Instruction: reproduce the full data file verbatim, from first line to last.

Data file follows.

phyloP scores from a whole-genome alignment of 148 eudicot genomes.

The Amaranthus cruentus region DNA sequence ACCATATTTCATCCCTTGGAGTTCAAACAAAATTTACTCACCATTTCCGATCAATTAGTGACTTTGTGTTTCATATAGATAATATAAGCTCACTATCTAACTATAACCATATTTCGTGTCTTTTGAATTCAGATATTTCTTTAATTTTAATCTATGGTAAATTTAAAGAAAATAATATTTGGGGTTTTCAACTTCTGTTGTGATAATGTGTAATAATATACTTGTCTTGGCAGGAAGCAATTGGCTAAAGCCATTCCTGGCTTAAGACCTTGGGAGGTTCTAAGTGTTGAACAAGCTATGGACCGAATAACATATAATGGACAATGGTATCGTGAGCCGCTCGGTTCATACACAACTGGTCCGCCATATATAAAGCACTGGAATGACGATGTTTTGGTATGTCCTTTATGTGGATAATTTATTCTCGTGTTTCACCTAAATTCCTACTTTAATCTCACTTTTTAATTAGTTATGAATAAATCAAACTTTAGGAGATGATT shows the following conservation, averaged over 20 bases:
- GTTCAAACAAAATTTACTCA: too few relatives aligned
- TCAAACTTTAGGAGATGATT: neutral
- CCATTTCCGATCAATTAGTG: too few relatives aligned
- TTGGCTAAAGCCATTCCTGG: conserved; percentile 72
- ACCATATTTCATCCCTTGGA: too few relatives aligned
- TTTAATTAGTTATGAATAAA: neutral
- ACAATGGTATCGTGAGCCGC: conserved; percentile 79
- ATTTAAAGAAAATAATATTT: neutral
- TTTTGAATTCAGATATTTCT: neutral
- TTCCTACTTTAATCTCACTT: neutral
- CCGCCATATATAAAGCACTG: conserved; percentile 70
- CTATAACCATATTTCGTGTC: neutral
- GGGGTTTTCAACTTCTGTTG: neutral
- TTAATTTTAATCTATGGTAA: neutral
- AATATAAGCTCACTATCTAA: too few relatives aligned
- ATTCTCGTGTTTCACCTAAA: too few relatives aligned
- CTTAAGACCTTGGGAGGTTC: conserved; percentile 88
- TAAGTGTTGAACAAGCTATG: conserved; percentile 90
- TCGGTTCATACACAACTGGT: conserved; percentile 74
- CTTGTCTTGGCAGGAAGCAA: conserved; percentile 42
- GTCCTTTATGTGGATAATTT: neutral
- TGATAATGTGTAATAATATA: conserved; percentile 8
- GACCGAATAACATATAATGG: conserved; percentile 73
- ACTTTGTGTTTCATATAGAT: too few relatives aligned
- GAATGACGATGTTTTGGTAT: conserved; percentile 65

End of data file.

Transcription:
phyloP scores from a whole-genome alignment of 148 eudicot genomes.

The Amaranthus cruentus region DNA sequence ACCATATTTCATCCCTTGGAGTTCAAACAAAATTTACTCACCATTTCCGATCAATTAGTGACTTTGTGTTTCATATAGATAATATAAGCTCACTATCTAACTATAACCATATTTCGTGTCTTTTGAATTCAGATATTTCTTTAATTTTAATCTATGGTAAATTTAAAGAAAATAATATTTGGGGTTTTCAACTTCTGTTGTGATAATGTGTAATAATATACTTGTCTTGGCAGGAAGCAATTGGCTAAAGCCATTCCTGGCTTAAGACCTTGGGAGGTTCTAAGTGTTGAACAAGCTATGGACCGAATAACATATAATGGACAATGGTATCGTGAGCCGCTCGGTTCATACACAACTGGTCCGCCATATATAAAGCACTGGAATGACGATGTTTTGGTATGTCCTTTATGTGGATAATTTATTCTCGTGTTTCACCTAAATTCCTACTTTAATCTCACTTTTTAATTAGTTATGAATAAATCAAACTTTAGGAGATGATT shows the following conservation, averaged over 20 bases:
- GTTCAAACAAAATTTACTCA: too few relatives aligned
- TCAAACTTTAGGAGATGATT: neutral
- CCATTTCCGATCAATTAGTG: too few relatives aligned
- TTGGCTAAAGCCATTCCTGG: conserved; percentile 72
- ACCATATTTCATCCCTTGGA: too few relatives aligned
- TTTAATTAGTTATGAATAAA: neutral
- ACAATGGTATCGTGAGCCGC: conserved; percentile 79
- ATTTAAAGAAAATAATATTT: neutral
- TTTTGAATTCAGATATTTCT: neutral
- TTCCTACTTTAATCTCACTT: neutral
- CCGCCATATATAAAGCACTG: conserved; percentile 70
- CTATAACCATATTTCGTGTC: neutral
- GGGGTTTTCAACTTCTGTTG: neutral
- TTAATTTTAATCTATGGTAA: neutral
- AATATAAGCTCACTATCTAA: too few relatives aligned
- ATTCTCGTGTTTCACCTAAA: too few relatives aligned
- CTTAAGACCTTGGGAGGTTC: conserved; percentile 88
- TAAGTGTTGAACAAGCTATG: conserved; percentile 90
- TCGGTTCATACACAACTGGT: conserved; percentile 74
- CTTGTCTTGGCAGGAAGCAA: conserved; percentile 42
- GTCCTTTATGTGGATAATTT: neutral
- TGATAATGTGTAATAATATA: conserved; percentile 8
- GACCGAATAACATATAATGG: conserved; percentile 73
- ACTTTGTGTTTCATATAGAT: too few relatives aligned
- GAATGACGATGTTTTGGTAT: conserved; percentile 65